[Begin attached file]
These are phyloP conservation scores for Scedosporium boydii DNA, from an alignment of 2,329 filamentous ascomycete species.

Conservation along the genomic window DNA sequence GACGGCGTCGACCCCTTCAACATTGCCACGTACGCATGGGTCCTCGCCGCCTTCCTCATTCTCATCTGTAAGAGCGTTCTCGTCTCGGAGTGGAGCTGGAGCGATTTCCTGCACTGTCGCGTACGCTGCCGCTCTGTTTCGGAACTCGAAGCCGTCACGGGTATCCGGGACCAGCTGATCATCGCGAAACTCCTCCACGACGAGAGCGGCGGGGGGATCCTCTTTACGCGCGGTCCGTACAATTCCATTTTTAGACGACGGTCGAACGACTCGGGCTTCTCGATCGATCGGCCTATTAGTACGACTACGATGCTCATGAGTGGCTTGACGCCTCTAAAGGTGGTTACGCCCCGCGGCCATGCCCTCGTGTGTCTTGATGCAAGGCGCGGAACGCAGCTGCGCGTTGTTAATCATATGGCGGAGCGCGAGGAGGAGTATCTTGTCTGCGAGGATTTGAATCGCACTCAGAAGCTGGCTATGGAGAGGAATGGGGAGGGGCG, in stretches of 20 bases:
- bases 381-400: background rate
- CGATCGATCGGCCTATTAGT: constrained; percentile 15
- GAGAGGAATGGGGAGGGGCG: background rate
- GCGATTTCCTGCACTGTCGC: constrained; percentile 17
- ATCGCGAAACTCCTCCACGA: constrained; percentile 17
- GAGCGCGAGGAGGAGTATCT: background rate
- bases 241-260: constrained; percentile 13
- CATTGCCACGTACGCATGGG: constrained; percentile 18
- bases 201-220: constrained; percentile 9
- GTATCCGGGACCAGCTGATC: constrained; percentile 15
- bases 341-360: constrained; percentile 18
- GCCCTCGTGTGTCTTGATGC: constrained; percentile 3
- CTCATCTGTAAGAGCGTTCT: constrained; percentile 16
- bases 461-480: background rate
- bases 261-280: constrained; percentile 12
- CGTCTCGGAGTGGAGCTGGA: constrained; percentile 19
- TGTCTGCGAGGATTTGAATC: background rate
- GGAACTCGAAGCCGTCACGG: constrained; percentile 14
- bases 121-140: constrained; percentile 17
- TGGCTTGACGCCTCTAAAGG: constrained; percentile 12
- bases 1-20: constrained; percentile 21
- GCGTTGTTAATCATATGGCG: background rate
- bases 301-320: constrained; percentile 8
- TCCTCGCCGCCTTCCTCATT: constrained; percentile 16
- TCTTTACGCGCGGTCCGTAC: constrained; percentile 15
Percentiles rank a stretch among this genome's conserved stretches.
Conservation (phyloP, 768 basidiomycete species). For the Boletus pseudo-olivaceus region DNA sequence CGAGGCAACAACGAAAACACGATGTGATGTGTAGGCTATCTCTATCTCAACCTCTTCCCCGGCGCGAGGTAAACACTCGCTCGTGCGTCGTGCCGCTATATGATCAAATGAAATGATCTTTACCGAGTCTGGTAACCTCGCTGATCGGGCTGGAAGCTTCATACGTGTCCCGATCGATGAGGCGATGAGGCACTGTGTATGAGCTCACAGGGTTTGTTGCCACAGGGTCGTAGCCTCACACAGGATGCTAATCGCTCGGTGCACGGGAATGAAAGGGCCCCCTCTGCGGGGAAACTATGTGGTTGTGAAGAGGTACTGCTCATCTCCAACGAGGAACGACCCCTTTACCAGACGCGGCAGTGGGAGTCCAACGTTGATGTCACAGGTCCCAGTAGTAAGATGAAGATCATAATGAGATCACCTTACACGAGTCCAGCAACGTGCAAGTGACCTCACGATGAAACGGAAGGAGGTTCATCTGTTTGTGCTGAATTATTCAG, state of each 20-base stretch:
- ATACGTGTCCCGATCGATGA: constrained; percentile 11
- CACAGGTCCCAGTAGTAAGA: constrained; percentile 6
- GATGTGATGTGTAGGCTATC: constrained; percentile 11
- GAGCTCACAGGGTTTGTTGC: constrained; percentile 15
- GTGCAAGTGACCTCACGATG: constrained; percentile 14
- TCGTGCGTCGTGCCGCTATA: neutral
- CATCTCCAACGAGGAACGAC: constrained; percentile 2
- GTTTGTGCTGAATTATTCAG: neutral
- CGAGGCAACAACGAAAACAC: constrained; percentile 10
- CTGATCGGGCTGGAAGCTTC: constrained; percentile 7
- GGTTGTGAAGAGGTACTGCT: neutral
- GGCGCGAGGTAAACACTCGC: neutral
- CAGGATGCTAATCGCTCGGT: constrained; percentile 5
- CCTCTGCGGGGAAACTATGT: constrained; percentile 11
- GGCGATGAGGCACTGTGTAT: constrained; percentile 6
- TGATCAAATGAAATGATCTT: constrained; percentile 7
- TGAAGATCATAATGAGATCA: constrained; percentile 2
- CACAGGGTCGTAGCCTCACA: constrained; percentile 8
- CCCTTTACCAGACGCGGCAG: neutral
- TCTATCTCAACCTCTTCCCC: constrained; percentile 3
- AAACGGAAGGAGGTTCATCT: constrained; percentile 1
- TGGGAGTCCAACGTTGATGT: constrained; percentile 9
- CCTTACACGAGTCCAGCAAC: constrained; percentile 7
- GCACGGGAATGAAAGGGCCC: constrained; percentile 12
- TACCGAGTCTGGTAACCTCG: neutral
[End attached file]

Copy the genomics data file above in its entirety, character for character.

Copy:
These are phyloP conservation scores for Scedosporium boydii DNA, from an alignment of 2,329 filamentous ascomycete species.

Conservation along the genomic window DNA sequence GACGGCGTCGACCCCTTCAACATTGCCACGTACGCATGGGTCCTCGCCGCCTTCCTCATTCTCATCTGTAAGAGCGTTCTCGTCTCGGAGTGGAGCTGGAGCGATTTCCTGCACTGTCGCGTACGCTGCCGCTCTGTTTCGGAACTCGAAGCCGTCACGGGTATCCGGGACCAGCTGATCATCGCGAAACTCCTCCACGACGAGAGCGGCGGGGGGATCCTCTTTACGCGCGGTCCGTACAATTCCATTTTTAGACGACGGTCGAACGACTCGGGCTTCTCGATCGATCGGCCTATTAGTACGACTACGATGCTCATGAGTGGCTTGACGCCTCTAAAGGTGGTTACGCCCCGCGGCCATGCCCTCGTGTGTCTTGATGCAAGGCGCGGAACGCAGCTGCGCGTTGTTAATCATATGGCGGAGCGCGAGGAGGAGTATCTTGTCTGCGAGGATTTGAATCGCACTCAGAAGCTGGCTATGGAGAGGAATGGGGAGGGGCG, in stretches of 20 bases:
- bases 381-400: background rate
- CGATCGATCGGCCTATTAGT: constrained; percentile 15
- GAGAGGAATGGGGAGGGGCG: background rate
- GCGATTTCCTGCACTGTCGC: constrained; percentile 17
- ATCGCGAAACTCCTCCACGA: constrained; percentile 17
- GAGCGCGAGGAGGAGTATCT: background rate
- bases 241-260: constrained; percentile 13
- CATTGCCACGTACGCATGGG: constrained; percentile 18
- bases 201-220: constrained; percentile 9
- GTATCCGGGACCAGCTGATC: constrained; percentile 15
- bases 341-360: constrained; percentile 18
- GCCCTCGTGTGTCTTGATGC: constrained; percentile 3
- CTCATCTGTAAGAGCGTTCT: constrained; percentile 16
- bases 461-480: background rate
- bases 261-280: constrained; percentile 12
- CGTCTCGGAGTGGAGCTGGA: constrained; percentile 19
- TGTCTGCGAGGATTTGAATC: background rate
- GGAACTCGAAGCCGTCACGG: constrained; percentile 14
- bases 121-140: constrained; percentile 17
- TGGCTTGACGCCTCTAAAGG: constrained; percentile 12
- bases 1-20: constrained; percentile 21
- GCGTTGTTAATCATATGGCG: background rate
- bases 301-320: constrained; percentile 8
- TCCTCGCCGCCTTCCTCATT: constrained; percentile 16
- TCTTTACGCGCGGTCCGTAC: constrained; percentile 15
Percentiles rank a stretch among this genome's conserved stretches.
Conservation (phyloP, 768 basidiomycete species). For the Boletus pseudo-olivaceus region DNA sequence CGAGGCAACAACGAAAACACGATGTGATGTGTAGGCTATCTCTATCTCAACCTCTTCCCCGGCGCGAGGTAAACACTCGCTCGTGCGTCGTGCCGCTATATGATCAAATGAAATGATCTTTACCGAGTCTGGTAACCTCGCTGATCGGGCTGGAAGCTTCATACGTGTCCCGATCGATGAGGCGATGAGGCACTGTGTATGAGCTCACAGGGTTTGTTGCCACAGGGTCGTAGCCTCACACAGGATGCTAATCGCTCGGTGCACGGGAATGAAAGGGCCCCCTCTGCGGGGAAACTATGTGGTTGTGAAGAGGTACTGCTCATCTCCAACGAGGAACGACCCCTTTACCAGACGCGGCAGTGGGAGTCCAACGTTGATGTCACAGGTCCCAGTAGTAAGATGAAGATCATAATGAGATCACCTTACACGAGTCCAGCAACGTGCAAGTGACCTCACGATGAAACGGAAGGAGGTTCATCTGTTTGTGCTGAATTATTCAG, state of each 20-base stretch:
- ATACGTGTCCCGATCGATGA: constrained; percentile 11
- CACAGGTCCCAGTAGTAAGA: constrained; percentile 6
- GATGTGATGTGTAGGCTATC: constrained; percentile 11
- GAGCTCACAGGGTTTGTTGC: constrained; percentile 15
- GTGCAAGTGACCTCACGATG: constrained; percentile 14
- TCGTGCGTCGTGCCGCTATA: neutral
- CATCTCCAACGAGGAACGAC: constrained; percentile 2
- GTTTGTGCTGAATTATTCAG: neutral
- CGAGGCAACAACGAAAACAC: constrained; percentile 10
- CTGATCGGGCTGGAAGCTTC: constrained; percentile 7
- GGTTGTGAAGAGGTACTGCT: neutral
- GGCGCGAGGTAAACACTCGC: neutral
- CAGGATGCTAATCGCTCGGT: constrained; percentile 5
- CCTCTGCGGGGAAACTATGT: constrained; percentile 11
- GGCGATGAGGCACTGTGTAT: constrained; percentile 6
- TGATCAAATGAAATGATCTT: constrained; percentile 7
- TGAAGATCATAATGAGATCA: constrained; percentile 2
- CACAGGGTCGTAGCCTCACA: constrained; percentile 8
- CCCTTTACCAGACGCGGCAG: neutral
- TCTATCTCAACCTCTTCCCC: constrained; percentile 3
- AAACGGAAGGAGGTTCATCT: constrained; percentile 1
- TGGGAGTCCAACGTTGATGT: constrained; percentile 9
- CCTTACACGAGTCCAGCAAC: constrained; percentile 7
- GCACGGGAATGAAAGGGCCC: constrained; percentile 12
- TACCGAGTCTGGTAACCTCG: neutral